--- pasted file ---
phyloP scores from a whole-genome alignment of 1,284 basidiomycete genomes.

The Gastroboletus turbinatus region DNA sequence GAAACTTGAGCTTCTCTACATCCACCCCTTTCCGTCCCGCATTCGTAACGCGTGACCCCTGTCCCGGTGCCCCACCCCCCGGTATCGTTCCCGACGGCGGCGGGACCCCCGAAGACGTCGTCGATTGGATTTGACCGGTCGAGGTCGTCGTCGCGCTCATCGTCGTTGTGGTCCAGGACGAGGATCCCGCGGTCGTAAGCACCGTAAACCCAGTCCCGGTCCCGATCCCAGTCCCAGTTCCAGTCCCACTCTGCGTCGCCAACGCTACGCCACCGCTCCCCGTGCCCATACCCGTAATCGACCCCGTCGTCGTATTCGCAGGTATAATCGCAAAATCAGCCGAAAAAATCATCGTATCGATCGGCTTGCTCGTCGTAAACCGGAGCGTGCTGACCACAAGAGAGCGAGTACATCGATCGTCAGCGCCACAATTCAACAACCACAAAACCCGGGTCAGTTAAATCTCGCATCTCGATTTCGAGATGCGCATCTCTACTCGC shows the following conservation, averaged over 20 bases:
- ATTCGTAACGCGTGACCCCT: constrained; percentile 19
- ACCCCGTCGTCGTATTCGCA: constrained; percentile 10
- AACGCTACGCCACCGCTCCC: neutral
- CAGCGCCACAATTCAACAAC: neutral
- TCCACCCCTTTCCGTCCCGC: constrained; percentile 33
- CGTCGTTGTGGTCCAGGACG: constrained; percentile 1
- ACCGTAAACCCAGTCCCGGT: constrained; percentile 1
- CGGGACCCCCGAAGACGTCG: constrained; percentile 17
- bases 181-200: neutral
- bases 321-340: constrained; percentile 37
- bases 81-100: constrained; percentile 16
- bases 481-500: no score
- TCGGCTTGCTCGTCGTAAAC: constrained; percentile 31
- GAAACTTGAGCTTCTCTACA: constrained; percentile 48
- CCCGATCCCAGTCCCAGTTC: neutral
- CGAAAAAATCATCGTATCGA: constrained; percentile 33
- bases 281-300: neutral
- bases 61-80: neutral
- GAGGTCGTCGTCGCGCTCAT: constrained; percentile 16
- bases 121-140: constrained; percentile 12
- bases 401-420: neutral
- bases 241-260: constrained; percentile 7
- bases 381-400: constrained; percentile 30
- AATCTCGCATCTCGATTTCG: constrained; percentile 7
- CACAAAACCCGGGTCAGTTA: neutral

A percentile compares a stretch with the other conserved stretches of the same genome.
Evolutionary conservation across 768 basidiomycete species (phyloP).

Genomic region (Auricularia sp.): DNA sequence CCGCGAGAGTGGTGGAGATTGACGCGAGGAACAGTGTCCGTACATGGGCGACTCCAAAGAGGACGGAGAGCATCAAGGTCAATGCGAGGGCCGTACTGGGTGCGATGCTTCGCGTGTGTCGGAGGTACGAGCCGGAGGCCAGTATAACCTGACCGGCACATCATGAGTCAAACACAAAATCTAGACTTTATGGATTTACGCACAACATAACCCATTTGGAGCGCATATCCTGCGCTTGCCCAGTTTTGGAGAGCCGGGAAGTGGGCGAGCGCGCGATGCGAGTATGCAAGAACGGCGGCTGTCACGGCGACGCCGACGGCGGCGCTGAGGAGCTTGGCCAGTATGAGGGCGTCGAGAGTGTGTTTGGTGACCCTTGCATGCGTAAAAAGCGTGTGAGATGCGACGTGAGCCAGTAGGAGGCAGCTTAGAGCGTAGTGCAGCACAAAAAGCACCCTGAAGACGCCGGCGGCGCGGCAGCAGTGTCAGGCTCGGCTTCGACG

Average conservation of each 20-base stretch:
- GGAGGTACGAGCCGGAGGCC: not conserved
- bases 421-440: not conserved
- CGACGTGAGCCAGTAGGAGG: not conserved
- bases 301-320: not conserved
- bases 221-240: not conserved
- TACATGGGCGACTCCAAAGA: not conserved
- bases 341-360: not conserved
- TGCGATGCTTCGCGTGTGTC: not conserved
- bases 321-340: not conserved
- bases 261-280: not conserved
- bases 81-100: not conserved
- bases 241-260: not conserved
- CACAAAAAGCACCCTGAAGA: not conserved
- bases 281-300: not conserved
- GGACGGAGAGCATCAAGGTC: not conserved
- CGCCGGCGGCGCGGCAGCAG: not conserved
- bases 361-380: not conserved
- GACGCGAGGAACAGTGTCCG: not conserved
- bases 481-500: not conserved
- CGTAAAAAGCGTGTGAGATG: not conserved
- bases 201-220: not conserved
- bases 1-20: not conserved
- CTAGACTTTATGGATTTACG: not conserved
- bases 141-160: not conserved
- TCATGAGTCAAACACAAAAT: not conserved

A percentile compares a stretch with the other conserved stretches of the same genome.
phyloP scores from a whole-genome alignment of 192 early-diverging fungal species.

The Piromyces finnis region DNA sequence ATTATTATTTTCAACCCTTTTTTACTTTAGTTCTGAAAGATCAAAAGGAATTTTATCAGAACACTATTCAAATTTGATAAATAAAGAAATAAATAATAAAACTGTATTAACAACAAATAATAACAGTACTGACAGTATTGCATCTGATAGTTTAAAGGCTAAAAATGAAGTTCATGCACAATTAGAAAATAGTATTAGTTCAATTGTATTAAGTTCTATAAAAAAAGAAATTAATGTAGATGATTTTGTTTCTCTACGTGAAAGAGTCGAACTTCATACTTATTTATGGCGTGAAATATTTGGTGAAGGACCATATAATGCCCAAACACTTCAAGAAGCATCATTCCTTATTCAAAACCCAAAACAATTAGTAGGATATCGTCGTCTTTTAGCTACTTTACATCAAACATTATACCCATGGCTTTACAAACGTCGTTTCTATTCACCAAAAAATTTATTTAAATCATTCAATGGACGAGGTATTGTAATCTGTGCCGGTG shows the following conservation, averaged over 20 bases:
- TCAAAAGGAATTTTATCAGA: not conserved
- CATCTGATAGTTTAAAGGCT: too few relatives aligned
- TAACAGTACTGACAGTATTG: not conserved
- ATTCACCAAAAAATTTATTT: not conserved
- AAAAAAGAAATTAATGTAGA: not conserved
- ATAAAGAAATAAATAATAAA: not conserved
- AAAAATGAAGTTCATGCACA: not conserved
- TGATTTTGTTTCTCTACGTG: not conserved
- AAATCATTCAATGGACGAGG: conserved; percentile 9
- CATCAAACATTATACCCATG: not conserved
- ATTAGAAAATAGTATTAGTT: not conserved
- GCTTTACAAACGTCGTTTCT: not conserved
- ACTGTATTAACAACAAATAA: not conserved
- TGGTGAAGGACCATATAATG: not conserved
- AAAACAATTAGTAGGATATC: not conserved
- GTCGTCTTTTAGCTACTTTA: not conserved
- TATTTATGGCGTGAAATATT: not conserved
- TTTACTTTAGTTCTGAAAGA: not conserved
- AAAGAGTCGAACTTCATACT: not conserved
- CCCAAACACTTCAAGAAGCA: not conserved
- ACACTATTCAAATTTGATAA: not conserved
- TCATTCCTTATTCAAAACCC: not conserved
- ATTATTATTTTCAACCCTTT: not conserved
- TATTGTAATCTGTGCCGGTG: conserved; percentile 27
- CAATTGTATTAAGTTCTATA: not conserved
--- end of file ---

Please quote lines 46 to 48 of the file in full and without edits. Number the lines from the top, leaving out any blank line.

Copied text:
- GGACGGAGAGCATCAAGGTC: not conserved
- CGCCGGCGGCGCGGCAGCAG: not conserved
- bases 361-380: not conserved